Human Papillomavirus-Driven Squamous Lesions: High-Risk Genotype Found in Conjunctival Papillomas, Dysplasia, and Carcinoma

Amanda B. Moyer, Jordan Roberts, Randall J. Olsen, Patricia Chévez-Barrios

Research output: Contribution to journalArticle

3 Scopus citations

Abstract

BACKGROUND: Human papillomavirus (HPV) is a causative agent for intraepithelial squamous neoplasms, particularly on mucosal surfaces. HPV has a well-established association with squamous cell carcinoma (SCC) of the oropharynx and genital tract, and recent studies suggest a potential role in ocular and periocular squamous neoplasms. Multiple high-risk HPV genotypes are associated with histologically similar squamous neoplasms, and some HPV genotypes have been differentially associated with high- or low-grade lesions.

METHODS: Squamous lesions were screened with immunohistochemical markers p16 and Ki-67 to compare expression in conjunctival papillomas (n = 21) to papillomas with high-grade dysplasia, SCC in situ, and invasive SCC (n = 40). Polymerase chain reaction was performed using the Roche COBAS HPV assay to identify the 14 most common high-risk HPV genotypes.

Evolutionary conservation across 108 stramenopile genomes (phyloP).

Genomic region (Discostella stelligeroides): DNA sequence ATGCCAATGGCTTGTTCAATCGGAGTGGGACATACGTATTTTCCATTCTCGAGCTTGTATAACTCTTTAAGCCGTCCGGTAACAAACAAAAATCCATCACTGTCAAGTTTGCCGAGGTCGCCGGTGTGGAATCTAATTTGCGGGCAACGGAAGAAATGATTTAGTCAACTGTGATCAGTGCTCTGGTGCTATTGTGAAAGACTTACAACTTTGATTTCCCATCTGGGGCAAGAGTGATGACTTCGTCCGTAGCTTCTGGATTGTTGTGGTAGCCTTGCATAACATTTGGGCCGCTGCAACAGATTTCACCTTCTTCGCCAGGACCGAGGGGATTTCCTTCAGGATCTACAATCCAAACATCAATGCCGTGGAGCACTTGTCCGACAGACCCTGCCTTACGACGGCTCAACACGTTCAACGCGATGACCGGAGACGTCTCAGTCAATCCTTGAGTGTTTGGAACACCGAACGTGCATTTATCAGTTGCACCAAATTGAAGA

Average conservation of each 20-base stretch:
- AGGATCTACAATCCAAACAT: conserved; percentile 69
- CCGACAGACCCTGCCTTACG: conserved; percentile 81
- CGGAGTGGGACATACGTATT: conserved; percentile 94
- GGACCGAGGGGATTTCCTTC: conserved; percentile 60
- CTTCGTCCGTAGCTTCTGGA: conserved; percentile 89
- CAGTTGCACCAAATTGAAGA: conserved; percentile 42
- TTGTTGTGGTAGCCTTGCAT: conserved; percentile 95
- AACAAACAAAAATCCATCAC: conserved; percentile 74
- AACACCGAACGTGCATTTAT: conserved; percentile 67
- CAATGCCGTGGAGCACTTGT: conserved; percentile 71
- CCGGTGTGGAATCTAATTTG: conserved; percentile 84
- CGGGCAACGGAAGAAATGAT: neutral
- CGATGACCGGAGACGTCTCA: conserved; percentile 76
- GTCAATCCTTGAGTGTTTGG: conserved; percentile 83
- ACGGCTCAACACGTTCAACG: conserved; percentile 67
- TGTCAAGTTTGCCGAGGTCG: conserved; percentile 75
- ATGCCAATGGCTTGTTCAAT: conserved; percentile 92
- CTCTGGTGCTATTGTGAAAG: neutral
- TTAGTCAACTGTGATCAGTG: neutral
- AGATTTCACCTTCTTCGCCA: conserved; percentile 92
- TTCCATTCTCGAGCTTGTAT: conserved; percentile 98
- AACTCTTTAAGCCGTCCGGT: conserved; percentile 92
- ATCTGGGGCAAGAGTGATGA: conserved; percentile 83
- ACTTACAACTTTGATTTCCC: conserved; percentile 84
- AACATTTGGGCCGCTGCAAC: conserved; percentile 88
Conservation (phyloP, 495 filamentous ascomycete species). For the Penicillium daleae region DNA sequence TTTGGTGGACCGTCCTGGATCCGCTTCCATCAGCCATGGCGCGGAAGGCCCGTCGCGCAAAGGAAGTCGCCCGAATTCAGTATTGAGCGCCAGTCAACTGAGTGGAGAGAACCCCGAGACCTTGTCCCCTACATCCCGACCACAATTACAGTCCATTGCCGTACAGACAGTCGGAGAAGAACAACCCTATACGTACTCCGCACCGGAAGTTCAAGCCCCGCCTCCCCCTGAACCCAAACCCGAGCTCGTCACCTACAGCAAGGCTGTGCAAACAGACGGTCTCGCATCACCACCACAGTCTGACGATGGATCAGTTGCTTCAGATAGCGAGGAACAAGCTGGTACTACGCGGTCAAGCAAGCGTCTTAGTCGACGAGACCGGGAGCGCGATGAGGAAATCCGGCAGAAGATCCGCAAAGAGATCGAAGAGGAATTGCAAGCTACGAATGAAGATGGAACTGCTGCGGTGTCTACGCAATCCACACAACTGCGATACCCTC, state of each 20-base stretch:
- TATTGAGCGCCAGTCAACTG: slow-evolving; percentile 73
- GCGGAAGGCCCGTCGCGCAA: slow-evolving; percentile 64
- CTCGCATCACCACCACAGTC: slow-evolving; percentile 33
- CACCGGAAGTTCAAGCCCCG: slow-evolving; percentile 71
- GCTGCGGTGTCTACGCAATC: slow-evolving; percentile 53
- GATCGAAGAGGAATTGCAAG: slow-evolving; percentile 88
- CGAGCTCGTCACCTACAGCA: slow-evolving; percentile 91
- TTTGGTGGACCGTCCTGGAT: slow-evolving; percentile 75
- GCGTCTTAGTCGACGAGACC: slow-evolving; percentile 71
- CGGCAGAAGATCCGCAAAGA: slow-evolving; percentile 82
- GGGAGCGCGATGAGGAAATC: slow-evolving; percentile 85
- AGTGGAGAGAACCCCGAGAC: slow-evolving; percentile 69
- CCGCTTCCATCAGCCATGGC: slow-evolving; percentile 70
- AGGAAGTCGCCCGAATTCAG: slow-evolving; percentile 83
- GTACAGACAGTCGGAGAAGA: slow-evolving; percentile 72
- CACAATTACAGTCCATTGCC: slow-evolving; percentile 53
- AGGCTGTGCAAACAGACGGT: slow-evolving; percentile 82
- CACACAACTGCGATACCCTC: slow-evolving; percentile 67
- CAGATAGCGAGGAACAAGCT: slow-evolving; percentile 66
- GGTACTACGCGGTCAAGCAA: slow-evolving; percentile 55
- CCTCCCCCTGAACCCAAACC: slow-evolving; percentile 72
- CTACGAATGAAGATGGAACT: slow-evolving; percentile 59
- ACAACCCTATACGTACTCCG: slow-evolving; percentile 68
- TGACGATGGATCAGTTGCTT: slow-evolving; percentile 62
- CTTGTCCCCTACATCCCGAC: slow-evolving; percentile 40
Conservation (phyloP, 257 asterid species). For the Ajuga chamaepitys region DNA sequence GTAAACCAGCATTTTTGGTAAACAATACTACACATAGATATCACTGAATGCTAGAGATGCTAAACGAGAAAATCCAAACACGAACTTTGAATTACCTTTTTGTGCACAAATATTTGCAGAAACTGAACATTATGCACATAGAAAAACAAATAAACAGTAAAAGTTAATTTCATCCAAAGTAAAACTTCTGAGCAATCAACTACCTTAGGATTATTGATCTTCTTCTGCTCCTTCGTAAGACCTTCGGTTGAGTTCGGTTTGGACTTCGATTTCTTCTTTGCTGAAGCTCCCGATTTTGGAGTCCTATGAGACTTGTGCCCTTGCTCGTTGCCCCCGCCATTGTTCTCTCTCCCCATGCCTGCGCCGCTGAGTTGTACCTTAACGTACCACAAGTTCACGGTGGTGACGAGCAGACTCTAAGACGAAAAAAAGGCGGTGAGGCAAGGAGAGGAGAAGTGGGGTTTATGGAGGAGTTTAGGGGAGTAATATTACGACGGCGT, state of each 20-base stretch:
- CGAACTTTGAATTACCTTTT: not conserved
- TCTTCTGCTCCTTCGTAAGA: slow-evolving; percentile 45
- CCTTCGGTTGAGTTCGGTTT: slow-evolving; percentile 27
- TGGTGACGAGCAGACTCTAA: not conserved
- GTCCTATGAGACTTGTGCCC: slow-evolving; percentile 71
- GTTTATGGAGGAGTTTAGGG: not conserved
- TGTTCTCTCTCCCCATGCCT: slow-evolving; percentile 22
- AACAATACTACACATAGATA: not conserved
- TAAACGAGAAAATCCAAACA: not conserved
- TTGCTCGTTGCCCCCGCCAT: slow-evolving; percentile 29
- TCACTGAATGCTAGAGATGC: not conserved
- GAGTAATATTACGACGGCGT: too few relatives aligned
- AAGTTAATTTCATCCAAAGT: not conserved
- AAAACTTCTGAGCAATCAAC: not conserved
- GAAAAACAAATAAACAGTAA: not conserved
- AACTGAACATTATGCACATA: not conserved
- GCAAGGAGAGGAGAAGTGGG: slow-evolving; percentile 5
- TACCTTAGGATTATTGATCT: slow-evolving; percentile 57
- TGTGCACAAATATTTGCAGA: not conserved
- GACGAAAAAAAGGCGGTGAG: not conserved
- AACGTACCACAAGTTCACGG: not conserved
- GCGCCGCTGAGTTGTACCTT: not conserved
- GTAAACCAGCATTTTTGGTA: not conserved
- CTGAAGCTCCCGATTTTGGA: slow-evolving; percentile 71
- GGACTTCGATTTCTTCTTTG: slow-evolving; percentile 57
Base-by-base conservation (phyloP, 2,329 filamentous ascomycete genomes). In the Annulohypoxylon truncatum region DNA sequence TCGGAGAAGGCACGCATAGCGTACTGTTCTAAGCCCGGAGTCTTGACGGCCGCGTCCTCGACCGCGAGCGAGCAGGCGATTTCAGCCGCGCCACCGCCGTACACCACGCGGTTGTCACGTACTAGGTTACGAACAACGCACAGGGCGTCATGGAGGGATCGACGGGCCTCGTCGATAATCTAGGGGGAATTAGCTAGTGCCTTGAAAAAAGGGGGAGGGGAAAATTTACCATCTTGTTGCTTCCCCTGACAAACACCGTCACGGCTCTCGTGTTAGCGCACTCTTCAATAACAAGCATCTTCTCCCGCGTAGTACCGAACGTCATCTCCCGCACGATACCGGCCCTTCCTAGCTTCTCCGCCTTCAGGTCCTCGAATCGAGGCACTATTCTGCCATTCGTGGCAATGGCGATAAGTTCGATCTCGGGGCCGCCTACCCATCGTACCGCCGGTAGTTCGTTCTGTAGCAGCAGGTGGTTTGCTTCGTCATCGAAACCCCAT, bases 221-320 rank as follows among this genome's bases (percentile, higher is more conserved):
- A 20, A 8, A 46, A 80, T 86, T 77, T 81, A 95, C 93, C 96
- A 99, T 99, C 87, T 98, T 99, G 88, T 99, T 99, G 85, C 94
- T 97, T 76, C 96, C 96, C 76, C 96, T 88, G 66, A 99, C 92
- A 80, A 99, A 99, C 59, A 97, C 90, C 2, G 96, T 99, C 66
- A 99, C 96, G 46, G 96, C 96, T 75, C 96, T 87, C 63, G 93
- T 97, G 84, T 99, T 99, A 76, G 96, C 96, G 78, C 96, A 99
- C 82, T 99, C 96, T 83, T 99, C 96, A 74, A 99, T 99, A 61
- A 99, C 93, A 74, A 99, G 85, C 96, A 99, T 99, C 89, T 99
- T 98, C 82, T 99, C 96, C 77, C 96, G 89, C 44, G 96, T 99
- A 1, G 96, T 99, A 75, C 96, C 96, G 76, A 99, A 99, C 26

RESULTS: Compared with squamous papillomas, the lesions showing high-grade dysplasia or worse expressed p16 with greater intensity and in a greater percentage of the lesion. A trend toward mild Ki-67 expression in papillomas versus marked Ki-67 expression in high-grade squamous lesions was also observed. HPV-16 was present in 7 of the SCC in situ and invasive SCC lesions but none of the papillomas.

CONCLUSIONS: HPV may have an important role in squamous lesions of the conjunctiva. In addition to positive polymerase chain reaction results, strong and diffuse p16 expression with marked Ki-67 is strongly suggestive of an HPV-driven lesion.

Original languageEnglish (US)
Pages (from-to)486-490
Number of pages5
JournalThe American Journal of dermatopathology
Volume40
Issue number7
DOIs
StatePublished - Jul 1 2018

ASJC Scopus subject areas

  • Pathology and Forensic Medicine
  • Dermatology

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